Alameda real estate this week….

It looks like we have a 3rd accepted offer on 933 Shoreline #305 as of tonight. Yea, again! With a larger down payment, this one should stick.

I have a new listing I put on the market on Tuesday and had it open for the Broker Tour. 1305 Regent is a Queen Anne Victorian duplex. Check out the website for a virtual tour, floor plans, and why this could be a nice opportunity for the next owners. It’s another example of understanding how the Alameda Amnesty Program can work to legalize a housing unit that has been around for decades. It would be impossible to create the same unit today. The upper unit will be open Sunday 2-4pm and I’ll be there. Swing by and say hi! It is being promoted as a duplex as well as a single family home.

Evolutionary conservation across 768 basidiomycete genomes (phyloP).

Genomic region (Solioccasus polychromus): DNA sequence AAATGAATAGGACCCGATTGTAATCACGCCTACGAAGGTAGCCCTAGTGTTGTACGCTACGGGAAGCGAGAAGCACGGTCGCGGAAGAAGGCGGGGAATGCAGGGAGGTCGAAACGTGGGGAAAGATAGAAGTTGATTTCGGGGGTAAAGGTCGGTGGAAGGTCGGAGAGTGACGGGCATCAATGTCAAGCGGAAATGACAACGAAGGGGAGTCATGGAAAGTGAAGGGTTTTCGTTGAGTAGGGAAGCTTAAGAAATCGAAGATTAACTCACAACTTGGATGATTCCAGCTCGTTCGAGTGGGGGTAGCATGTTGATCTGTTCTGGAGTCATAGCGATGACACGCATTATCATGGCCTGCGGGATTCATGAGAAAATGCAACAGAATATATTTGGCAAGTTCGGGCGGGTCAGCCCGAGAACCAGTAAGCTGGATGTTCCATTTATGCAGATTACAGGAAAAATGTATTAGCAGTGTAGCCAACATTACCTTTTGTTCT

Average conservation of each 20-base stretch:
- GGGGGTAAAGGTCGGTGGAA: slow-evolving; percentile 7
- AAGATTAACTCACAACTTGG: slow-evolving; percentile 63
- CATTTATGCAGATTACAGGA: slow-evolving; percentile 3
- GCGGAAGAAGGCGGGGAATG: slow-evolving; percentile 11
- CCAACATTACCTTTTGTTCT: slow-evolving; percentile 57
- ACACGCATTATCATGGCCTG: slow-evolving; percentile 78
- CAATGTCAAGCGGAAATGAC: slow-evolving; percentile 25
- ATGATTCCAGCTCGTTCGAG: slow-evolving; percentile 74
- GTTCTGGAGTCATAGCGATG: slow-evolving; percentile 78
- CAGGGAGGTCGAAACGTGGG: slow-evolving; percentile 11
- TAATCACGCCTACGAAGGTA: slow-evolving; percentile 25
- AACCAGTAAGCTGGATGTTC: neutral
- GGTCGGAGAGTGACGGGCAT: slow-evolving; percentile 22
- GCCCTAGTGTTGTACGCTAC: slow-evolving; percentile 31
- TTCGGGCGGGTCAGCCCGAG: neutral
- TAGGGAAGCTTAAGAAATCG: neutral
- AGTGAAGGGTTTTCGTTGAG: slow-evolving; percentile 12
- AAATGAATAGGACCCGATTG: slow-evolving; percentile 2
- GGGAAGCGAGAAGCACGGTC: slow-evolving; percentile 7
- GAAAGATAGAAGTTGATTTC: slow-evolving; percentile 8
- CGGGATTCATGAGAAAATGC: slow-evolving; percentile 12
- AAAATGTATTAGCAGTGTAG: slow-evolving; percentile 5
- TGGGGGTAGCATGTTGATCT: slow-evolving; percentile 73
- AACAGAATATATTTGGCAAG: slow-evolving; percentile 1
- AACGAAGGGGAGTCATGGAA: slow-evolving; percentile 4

The Tuesday Tour was PACKED! 25 properties! Only 4 repeats. Because I hosted the Regent open house I’m behind a bit on the inventory. I’ve caught up on about 8 properties but will be playing catch-up as best possible.

Note that two high end Harbor Bay homes went pending this week. That must be some type of indication….not sure of what but….somethin’. And 409 Lincoln went pending shortly after the Broker Tour.

Highest priced NEW listing

Lowest priced New listing


BOM (back on market) 4

Price changes 11

Pending 19

Sold 11

Expired 2

Withdrawn/cancelled 4

Alameda real estate awards this week….

Bang for the Buck, Winner

Get Me to Rehab

Get Me a Facelift (tie)

Out of Rehab (and now pending)

Cute/Charming (tie – based on the mls photos….I didn’t get to see them yet).

That’s a wrap! Have a great weekend! Carry on! marilyn

Published by


I arrived in Alameda in 1973, as a new bride...with husband Carl Schumacher, both of us from Newport Beach. He was embarking on his career as a Naval Architect (i.e. yacht designer) under Gary Mull. Please see the 'ABOUT ME' page in this website! to see how it has all turned out! I'm so blessed!